Question: I am caring for my husband who has high physical needs. I am doing everything for him right now and starting to feel overwhelmed. What can I do?
Answer: Thank you for your question. A caregiver’s role is all-encompassing. You are helping someone who is not able to do for him or herself. It can include help with personal cares, meal preparation, shopping, paying bills, housekeeping, laundry, transportation, etc. As caregivers, we don’t always take the time to think about all the tasks we are doing and are more likely to be thinking about just getting through the day and completing the tasks that need to be done. Taking on all of these tasks on a regular basis can lead to caregiver burnout as it is difficult to sustain this level on a long-term basis. There could be serious repercussions for someone in the caregiving role who is burnt out and not looking out for his/her own needs because they are so focused on their loved one’s needs.
Since you are starting to feel overwhelmed, it might be time to sit down and take stock of your situation. It might be helpful to make a list of the things you are doing day-to-day and a list of people in your life who have offered to help. See if you can match a person to a task that would help to take something off your plate. It may be hard to admit to family and friends that you need help, but also consider that the people who are offering genuinely want to help. It may benefit them as well, as they get to do something for someone that makes them feel good. It may be something as simple as the neighbor taking your garbage cans to the curb or a family member making a meal for you and your husband on a weekly or monthly basis. It could be someone coming to be with your husband for a few hours to allow you time to do something for yourself.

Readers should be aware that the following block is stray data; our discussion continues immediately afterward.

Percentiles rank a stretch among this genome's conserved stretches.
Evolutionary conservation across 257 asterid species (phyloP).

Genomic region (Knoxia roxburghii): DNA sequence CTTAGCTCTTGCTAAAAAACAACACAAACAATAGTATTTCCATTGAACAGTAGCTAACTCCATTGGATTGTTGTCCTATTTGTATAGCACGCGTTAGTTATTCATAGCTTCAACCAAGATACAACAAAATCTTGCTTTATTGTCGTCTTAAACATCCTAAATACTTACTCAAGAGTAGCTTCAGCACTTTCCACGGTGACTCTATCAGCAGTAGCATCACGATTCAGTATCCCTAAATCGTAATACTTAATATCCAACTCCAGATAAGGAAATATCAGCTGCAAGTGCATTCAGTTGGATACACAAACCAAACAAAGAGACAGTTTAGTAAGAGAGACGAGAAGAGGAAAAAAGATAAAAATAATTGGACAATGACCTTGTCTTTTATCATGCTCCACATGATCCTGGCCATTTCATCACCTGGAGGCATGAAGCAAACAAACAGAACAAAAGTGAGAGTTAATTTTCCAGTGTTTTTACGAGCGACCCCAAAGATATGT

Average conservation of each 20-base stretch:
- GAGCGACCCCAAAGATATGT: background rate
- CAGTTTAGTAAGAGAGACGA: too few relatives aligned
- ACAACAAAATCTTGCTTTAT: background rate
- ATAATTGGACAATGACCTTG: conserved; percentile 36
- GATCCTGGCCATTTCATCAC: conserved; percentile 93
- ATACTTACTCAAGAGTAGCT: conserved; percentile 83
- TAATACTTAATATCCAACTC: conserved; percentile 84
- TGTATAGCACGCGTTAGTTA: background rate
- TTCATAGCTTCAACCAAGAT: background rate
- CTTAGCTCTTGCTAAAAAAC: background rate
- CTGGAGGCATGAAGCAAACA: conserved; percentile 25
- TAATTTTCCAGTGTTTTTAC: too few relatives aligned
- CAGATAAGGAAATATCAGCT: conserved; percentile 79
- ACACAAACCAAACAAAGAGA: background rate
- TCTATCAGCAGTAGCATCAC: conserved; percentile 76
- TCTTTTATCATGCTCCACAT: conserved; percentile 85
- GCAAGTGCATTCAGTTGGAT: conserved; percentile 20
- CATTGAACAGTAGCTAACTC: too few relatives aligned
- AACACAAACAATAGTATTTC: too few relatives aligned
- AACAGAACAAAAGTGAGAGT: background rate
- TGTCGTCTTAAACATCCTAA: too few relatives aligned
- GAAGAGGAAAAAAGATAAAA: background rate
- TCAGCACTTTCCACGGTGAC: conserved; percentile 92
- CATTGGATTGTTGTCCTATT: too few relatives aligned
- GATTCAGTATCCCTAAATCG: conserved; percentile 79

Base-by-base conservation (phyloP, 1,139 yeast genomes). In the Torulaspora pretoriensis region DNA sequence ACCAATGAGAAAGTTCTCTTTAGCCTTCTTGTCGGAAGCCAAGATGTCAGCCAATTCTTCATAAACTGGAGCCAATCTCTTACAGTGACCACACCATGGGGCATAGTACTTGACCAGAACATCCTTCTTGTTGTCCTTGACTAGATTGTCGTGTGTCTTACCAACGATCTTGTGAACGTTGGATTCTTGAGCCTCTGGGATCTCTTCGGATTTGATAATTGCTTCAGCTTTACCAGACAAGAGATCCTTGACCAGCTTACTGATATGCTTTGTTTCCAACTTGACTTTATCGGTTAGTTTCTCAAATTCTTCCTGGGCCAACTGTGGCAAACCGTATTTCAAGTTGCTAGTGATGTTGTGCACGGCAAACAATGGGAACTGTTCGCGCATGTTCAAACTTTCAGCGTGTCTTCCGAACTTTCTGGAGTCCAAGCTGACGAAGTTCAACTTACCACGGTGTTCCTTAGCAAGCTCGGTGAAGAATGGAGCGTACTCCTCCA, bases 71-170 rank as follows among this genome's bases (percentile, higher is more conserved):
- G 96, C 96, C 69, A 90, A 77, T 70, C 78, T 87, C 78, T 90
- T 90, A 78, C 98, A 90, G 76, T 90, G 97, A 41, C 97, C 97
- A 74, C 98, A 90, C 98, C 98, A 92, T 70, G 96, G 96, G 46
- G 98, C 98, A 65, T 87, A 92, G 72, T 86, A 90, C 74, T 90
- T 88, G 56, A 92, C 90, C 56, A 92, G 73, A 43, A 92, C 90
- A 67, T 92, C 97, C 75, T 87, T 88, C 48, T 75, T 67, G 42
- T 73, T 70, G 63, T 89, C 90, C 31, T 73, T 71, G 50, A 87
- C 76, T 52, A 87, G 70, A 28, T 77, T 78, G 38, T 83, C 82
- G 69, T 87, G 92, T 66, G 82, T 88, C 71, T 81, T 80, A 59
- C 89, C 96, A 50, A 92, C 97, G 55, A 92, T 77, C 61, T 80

You could also look at ways of using technology to help you in your day-to-day tasks. If writing out bills every month is something that drains you, consider setting up automatic payments. If there are a lot of appointments, using an electronic calendar that offers reminders of upcoming appointments might be helpful. If you are not tech savvy, talk with family and friends who might be able to help you with setting up some of these things.
Reach out to ADRC at (920) 448-4300 for more of a discussion on the resources available to help. An Information and Assistance Specialist can talk with you about your unique situation and offer resource options for help in the home, meals, support groups, and possible funding options. While providing care can be rewarding, it can also be draining. Seeking out ways to make things easier for you can help prolong your ability to continue in your role.